I was eager to attend the LGBTQA ALMS conference for many reasons, especially around both my professional and my volunteer work. As caretaker for the Pride Center of Vermont’s Vermont Queer Archives, I wanted to refresh my perspective on grassroots archives and how they are sustaining themselves both independently and within larger institutions. And as a museum collections and exhibitions manager at a University museum, where I work closely with students who put a lot of thought into gender and sexuality and how they are reflected in Museum collections, I was eager to hear about how museums and galleries are exhibiting and talking about queer lives and culture.
The timing of the LGBTQ alms conference in London this year felt important and powerful as the Brexit vote took place. It was a privilege to meet and interact with people from so many parts of the world. Paris, London, South Africa, Australia, Canada and California. As a volunteer caring for an archive within a grassroots statewide non profit, it sometimes can be overwhelming and lonely thinking about and dealing with the issues of this care. The Pride Center of Vermont is a dynamic and marvelous organization, but the staff and board need to focus on fundraising and clients. The VQA is valued as a resource but needs exhibition space and funds for care.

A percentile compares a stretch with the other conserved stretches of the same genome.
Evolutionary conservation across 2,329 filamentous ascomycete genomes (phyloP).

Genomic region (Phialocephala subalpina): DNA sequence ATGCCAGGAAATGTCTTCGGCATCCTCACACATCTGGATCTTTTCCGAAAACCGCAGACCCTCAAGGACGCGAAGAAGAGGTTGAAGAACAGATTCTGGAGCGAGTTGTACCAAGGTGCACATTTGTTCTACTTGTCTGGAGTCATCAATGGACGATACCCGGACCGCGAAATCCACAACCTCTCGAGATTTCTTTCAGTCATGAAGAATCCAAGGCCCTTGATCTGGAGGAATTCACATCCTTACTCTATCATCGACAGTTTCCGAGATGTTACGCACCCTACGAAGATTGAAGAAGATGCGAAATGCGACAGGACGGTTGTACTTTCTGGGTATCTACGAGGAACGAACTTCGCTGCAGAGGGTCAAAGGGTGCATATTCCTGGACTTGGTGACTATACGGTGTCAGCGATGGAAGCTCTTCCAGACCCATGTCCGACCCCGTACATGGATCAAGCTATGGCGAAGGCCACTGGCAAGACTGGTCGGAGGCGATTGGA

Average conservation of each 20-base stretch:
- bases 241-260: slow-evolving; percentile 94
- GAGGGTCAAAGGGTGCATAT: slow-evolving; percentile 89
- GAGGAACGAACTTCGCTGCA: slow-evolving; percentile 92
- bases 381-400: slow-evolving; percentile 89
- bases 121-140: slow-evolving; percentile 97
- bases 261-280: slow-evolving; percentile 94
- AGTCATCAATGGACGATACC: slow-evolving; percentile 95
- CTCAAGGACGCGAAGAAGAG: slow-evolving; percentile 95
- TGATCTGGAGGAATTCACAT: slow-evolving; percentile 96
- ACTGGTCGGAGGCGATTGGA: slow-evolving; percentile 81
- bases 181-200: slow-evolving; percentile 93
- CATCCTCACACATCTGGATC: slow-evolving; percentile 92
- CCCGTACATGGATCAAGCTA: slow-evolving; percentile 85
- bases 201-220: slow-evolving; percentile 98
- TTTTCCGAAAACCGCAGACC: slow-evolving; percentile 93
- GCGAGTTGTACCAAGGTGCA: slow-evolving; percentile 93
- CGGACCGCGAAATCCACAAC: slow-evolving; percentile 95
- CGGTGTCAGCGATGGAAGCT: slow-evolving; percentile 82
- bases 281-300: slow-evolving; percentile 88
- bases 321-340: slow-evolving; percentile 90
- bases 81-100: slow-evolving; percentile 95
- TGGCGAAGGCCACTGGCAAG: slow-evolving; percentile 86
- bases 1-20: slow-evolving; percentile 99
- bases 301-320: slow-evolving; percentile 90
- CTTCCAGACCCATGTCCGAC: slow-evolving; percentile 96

Conferences such as the London ALMS conference are such strengthening, encouraging gatherings. This year, I returned from the London conference with new encouragement as well as many conflicting thoughts about borders and what may lie ahead for the LGBTQ world as well as the world of archives. With sessions on the Lesbian Herstory Archives, the June mazer Archives, and others, it helped to explore the different options and possibilities for grassroots archives to sustain themselves and thrive. I learned new ways to speak about the VQA and what is has to offer the local, national and even the international community. Sessions also made me more conscious of how archives and collecting may be perceived and supported (or not) by the varied members of the LGBTQ community. I want the VQA to be as accessible and diversified as so many of the archives I learned about at this conference.
Sessions on large museums and historic properties and how they are addressing the lives and cultures of LGBTQ people were inspiring. It was especially interesting for me to hear about Museums that use their existing collections and make them accessible in new and exciting ways, such as with new guides, books, and tours, that highlight the queer aspects of their collections.
Manager, Collections & Exhibitions
Fleming Museum of Art